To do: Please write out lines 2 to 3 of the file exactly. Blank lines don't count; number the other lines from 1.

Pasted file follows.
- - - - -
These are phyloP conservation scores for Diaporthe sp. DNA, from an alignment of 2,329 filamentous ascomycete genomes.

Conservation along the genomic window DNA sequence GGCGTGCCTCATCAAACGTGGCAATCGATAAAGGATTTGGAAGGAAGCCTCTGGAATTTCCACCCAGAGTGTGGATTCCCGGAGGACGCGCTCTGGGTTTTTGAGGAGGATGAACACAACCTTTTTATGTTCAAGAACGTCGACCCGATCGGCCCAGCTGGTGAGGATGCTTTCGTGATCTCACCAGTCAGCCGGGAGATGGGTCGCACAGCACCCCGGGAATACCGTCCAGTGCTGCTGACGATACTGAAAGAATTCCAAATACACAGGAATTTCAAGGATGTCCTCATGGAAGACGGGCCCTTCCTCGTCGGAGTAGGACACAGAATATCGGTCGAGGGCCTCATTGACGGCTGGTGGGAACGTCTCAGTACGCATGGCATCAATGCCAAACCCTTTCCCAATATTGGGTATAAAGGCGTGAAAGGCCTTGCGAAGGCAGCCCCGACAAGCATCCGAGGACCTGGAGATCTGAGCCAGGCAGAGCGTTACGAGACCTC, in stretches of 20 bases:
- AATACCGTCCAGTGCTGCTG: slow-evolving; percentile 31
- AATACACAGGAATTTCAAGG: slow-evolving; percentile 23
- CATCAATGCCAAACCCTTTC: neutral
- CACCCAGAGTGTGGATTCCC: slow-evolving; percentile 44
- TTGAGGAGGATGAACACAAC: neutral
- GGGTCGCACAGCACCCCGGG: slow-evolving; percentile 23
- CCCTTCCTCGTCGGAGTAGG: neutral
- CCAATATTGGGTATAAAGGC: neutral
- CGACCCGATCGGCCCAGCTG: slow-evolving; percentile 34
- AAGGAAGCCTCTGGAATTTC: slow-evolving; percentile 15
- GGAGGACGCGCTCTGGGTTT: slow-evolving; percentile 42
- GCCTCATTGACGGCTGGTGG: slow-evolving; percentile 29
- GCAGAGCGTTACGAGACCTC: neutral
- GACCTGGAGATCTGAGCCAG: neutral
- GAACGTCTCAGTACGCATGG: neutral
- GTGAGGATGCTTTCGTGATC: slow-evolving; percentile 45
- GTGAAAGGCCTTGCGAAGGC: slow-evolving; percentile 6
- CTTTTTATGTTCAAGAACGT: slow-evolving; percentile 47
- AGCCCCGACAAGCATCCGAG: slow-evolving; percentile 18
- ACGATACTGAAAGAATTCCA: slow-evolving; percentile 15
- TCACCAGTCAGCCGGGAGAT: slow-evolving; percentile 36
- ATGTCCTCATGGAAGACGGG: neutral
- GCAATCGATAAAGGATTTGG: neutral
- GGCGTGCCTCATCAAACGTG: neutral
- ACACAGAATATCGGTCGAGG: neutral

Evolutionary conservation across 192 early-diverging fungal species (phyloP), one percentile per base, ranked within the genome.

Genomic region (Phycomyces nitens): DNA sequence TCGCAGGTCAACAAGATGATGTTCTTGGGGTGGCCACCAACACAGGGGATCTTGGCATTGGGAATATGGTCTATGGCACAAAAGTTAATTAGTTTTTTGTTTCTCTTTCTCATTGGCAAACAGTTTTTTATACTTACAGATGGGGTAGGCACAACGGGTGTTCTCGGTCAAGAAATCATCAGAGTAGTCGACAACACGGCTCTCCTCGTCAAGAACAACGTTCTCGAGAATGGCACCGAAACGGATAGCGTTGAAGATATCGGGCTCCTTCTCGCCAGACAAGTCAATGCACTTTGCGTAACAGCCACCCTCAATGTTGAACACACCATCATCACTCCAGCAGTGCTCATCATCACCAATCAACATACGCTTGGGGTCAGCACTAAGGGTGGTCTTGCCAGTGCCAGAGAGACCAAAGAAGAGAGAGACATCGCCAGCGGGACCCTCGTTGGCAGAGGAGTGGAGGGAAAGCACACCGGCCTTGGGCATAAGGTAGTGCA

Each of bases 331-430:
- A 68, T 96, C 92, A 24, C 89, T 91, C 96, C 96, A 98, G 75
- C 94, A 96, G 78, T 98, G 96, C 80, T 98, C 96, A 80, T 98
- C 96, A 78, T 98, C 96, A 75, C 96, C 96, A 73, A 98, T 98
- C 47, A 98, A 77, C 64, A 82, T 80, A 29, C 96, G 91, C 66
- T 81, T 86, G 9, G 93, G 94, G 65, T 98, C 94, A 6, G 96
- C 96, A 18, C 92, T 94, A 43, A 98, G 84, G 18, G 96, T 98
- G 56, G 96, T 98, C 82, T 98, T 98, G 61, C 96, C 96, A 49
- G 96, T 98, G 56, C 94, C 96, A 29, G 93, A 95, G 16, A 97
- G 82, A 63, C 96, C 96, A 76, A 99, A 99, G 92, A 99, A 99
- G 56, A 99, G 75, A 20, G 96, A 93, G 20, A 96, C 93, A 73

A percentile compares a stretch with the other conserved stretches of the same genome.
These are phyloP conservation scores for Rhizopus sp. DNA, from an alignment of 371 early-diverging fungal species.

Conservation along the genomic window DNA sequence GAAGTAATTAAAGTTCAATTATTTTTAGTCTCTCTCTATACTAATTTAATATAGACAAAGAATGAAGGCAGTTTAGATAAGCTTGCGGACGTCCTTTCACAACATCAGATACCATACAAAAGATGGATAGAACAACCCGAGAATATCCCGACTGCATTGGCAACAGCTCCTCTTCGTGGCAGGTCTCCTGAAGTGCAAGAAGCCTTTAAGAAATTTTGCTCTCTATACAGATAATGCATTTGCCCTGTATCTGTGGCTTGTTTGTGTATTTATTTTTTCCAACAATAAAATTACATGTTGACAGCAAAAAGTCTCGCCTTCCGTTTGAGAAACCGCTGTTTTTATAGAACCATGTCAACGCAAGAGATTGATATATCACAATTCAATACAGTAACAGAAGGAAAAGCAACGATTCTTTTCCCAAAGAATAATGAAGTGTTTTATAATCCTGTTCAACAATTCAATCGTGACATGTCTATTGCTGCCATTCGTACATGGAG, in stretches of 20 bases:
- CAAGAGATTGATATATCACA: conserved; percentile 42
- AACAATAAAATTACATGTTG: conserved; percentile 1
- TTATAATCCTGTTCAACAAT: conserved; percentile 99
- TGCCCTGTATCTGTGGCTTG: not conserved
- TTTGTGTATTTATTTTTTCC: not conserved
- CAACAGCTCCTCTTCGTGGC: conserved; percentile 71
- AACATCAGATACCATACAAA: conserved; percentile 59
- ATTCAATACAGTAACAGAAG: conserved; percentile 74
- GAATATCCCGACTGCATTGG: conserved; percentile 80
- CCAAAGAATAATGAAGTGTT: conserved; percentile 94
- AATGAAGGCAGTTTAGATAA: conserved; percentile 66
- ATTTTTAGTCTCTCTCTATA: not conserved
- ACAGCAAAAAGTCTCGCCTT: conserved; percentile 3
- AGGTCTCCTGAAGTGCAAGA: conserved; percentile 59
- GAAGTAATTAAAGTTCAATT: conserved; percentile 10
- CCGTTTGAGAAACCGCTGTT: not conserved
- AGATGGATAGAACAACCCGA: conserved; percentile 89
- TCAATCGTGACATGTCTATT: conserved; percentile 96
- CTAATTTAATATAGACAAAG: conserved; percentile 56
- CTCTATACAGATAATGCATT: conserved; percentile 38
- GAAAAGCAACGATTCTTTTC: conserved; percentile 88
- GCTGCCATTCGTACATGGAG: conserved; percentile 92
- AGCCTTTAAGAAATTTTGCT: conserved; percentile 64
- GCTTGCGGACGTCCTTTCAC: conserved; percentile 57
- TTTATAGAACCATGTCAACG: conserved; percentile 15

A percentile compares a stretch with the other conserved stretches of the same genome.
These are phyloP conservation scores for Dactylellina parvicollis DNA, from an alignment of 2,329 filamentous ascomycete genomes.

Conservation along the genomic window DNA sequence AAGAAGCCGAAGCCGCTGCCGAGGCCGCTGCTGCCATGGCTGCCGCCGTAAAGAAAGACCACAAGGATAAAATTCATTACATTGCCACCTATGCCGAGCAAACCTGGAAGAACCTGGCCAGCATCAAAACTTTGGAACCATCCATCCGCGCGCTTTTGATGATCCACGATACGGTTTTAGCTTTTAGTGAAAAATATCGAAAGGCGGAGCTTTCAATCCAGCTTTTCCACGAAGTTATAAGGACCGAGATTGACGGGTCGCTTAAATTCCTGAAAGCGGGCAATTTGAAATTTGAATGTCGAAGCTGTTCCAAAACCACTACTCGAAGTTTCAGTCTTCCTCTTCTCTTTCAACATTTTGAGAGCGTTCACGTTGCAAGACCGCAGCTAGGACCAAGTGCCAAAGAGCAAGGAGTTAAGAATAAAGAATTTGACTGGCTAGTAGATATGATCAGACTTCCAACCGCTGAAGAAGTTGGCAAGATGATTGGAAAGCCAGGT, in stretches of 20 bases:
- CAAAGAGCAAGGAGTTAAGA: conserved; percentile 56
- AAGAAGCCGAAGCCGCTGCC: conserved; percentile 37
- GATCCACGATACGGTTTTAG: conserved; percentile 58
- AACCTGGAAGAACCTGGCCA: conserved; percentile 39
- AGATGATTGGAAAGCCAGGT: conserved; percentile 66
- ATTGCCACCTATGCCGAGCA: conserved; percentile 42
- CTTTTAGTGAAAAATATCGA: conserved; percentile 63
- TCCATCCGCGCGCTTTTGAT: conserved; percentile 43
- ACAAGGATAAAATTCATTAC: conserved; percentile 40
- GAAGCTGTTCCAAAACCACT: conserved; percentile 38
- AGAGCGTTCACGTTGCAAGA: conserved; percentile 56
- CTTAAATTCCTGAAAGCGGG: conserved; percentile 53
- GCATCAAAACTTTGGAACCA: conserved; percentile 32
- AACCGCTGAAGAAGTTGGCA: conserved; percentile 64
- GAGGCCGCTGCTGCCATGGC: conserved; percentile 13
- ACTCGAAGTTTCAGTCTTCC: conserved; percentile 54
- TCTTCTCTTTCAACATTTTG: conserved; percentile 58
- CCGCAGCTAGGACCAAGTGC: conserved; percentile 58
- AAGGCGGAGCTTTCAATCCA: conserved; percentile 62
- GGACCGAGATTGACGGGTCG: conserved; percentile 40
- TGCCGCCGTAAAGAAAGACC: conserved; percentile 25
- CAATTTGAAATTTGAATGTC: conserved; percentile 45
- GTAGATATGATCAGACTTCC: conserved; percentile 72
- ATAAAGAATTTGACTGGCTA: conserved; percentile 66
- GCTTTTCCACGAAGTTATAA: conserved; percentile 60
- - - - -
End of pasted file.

Conservation along the genomic window DNA sequence GGCGTGCCTCATCAAACGTGGCAATCGATAAAGGATTTGGAAGGAAGCCTCTGGAATTTCCACCCAGAGTGTGGATTCCCGGAGGACGCGCTCTGGGTTTTTGAGGAGGATGAACACAACCTTTTTATGTTCAAGAACGTCGACCCGATCGGCCCAGCTGGTGAGGATGCTTTCGTGATCTCACCAGTCAGCCGGGAGATGGGTCGCACAGCACCCCGGGAATACCGTCCAGTGCTGCTGACGATACTGAAAGAATTCCAAATACACAGGAATTTCAAGGATGTCCTCATGGAAGACGGGCCCTTCCTCGTCGGAGTAGGACACAGAATATCGGTCGAGGGCCTCATTGACGGCTGGTGGGAACGTCTCAGTACGCATGGCATCAATGCCAAACCCTTTCCCAATATTGGGTATAAAGGCGTGAAAGGCCTTGCGAAGGCAGCCCCGACAAGCATCCGAGGACCTGGAGATCTGAGCCAGGCAGAGCGTTACGAGACCTC, in stretches of 20 bases:
- AATACCGTCCAGTGCTGCTG: slow-evolving; percentile 31